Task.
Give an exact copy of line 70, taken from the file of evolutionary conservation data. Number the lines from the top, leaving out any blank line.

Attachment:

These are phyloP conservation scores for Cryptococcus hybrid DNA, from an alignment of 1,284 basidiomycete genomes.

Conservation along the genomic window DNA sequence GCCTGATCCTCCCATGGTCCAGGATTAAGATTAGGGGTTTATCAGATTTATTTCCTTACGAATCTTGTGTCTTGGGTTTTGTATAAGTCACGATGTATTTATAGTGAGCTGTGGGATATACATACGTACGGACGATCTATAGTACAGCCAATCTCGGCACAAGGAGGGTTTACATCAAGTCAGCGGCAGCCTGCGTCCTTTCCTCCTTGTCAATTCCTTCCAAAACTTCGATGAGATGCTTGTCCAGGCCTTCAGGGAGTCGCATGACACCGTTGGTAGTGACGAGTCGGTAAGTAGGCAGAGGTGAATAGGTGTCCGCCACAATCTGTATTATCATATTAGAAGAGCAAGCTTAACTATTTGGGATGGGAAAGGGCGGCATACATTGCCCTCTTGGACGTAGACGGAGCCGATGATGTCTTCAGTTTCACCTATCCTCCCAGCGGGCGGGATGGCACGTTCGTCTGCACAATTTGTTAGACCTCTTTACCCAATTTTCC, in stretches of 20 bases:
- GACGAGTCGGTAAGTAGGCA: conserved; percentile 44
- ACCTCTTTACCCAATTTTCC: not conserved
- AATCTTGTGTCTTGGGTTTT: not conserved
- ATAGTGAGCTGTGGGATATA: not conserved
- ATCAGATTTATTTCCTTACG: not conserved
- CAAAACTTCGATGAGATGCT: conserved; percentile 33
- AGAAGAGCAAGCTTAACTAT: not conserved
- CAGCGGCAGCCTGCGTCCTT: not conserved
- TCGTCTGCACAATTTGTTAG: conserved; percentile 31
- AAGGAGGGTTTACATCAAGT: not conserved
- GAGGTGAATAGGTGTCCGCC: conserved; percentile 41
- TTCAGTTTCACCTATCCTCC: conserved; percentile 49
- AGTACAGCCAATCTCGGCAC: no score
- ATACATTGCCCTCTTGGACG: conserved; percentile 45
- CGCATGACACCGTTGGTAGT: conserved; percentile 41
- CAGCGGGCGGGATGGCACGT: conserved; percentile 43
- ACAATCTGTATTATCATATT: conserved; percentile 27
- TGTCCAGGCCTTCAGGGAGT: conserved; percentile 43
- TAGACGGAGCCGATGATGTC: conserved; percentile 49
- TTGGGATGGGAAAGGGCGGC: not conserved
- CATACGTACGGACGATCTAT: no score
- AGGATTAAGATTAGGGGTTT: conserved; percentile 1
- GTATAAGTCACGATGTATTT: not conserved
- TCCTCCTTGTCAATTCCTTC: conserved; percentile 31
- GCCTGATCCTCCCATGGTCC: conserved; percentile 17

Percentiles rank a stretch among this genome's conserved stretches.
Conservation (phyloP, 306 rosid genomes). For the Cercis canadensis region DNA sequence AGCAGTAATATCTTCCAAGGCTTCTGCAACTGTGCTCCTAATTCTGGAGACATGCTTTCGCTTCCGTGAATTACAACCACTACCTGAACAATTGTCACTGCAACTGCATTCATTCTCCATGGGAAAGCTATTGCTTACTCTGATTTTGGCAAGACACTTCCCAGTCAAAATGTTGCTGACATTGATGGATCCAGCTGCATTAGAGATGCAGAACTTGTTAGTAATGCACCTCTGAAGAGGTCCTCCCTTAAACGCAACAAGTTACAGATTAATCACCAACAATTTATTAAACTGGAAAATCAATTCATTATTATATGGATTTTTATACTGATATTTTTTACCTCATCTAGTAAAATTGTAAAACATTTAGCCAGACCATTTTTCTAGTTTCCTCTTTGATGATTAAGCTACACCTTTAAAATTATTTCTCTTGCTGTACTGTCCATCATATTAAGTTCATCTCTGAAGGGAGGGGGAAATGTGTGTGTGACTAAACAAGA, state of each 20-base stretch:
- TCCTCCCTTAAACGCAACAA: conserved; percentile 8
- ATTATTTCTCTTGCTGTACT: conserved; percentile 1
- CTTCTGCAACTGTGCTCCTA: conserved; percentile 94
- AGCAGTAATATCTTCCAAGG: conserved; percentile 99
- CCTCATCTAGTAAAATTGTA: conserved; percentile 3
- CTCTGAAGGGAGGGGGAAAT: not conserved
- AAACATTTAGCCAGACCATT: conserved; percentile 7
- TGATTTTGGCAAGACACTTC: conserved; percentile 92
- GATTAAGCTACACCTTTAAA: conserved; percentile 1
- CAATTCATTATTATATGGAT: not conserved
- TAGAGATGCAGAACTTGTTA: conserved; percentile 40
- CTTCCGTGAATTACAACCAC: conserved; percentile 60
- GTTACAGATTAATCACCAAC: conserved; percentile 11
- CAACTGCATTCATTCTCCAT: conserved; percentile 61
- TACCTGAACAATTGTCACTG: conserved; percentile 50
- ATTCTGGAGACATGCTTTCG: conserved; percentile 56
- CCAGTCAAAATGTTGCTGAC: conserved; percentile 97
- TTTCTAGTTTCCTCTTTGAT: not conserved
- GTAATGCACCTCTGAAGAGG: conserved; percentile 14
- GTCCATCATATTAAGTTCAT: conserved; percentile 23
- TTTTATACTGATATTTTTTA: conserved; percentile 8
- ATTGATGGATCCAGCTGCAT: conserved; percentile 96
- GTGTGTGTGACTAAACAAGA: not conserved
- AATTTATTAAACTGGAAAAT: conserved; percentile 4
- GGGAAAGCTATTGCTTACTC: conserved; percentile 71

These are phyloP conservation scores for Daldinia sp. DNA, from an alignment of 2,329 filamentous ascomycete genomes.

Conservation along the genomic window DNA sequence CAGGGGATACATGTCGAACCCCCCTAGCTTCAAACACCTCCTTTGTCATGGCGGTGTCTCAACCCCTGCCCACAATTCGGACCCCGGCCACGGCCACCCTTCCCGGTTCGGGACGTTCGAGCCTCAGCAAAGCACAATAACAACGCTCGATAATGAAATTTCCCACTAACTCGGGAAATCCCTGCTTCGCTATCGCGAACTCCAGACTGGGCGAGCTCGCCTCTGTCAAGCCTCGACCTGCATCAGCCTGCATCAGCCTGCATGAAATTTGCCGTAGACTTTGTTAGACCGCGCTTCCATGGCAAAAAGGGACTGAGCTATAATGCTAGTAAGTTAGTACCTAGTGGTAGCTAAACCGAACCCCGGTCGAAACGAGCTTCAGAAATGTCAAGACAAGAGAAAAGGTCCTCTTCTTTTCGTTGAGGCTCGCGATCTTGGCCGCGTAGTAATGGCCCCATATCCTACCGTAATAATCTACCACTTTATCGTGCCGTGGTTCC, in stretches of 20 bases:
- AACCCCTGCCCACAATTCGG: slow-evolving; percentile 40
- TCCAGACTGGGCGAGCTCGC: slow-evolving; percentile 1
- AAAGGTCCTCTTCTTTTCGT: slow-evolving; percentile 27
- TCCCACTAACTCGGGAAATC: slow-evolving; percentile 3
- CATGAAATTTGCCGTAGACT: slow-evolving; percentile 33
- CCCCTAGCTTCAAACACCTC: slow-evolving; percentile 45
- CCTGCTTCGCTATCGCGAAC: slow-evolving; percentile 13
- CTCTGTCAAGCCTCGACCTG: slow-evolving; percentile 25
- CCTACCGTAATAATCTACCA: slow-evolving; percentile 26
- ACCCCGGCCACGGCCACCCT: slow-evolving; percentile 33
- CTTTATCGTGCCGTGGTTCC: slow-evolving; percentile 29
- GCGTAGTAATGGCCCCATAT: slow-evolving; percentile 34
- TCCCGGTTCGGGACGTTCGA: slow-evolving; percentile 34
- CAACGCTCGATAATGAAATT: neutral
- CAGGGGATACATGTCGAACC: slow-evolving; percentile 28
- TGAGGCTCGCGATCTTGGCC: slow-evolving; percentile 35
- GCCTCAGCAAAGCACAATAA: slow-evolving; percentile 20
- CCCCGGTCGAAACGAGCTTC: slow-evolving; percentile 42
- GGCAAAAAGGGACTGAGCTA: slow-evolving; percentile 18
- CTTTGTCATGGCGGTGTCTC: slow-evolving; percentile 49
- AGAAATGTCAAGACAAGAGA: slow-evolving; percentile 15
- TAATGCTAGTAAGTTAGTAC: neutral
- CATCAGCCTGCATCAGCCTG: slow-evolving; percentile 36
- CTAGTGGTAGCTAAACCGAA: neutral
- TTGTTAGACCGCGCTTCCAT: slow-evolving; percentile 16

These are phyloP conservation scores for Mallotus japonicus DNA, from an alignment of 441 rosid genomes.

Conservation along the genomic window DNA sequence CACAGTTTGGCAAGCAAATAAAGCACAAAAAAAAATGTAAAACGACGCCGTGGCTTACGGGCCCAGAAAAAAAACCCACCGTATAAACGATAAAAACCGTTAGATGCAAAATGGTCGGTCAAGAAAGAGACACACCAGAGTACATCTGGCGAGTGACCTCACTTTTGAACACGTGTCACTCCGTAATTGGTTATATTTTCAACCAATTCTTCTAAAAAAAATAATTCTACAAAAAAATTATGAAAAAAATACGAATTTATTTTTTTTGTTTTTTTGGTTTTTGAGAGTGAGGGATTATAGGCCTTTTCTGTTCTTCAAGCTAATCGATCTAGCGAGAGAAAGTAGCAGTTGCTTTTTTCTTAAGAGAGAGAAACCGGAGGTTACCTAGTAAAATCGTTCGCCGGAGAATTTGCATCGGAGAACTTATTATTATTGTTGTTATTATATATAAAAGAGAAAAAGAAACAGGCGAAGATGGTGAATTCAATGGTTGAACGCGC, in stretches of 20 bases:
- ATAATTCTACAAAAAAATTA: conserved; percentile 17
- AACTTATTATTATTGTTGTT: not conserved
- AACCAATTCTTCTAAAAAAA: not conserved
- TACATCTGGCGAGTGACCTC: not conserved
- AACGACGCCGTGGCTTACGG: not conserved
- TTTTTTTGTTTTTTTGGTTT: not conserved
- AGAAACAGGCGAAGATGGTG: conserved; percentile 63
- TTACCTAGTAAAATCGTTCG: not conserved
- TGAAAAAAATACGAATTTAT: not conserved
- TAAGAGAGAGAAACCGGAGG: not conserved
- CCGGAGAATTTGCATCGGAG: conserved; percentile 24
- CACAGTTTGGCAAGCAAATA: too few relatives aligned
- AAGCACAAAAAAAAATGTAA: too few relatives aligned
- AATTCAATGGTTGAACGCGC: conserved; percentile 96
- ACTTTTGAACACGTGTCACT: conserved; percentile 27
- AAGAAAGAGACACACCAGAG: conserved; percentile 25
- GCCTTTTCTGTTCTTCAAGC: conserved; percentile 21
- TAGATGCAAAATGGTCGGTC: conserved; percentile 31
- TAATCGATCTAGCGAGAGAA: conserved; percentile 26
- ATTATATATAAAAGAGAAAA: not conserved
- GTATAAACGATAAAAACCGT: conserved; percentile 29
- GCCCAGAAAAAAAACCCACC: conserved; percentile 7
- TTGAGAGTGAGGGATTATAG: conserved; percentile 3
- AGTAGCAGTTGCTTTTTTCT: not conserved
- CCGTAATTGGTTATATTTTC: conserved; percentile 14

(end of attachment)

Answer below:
- CAACGCTCGATAATGAAATT: neutral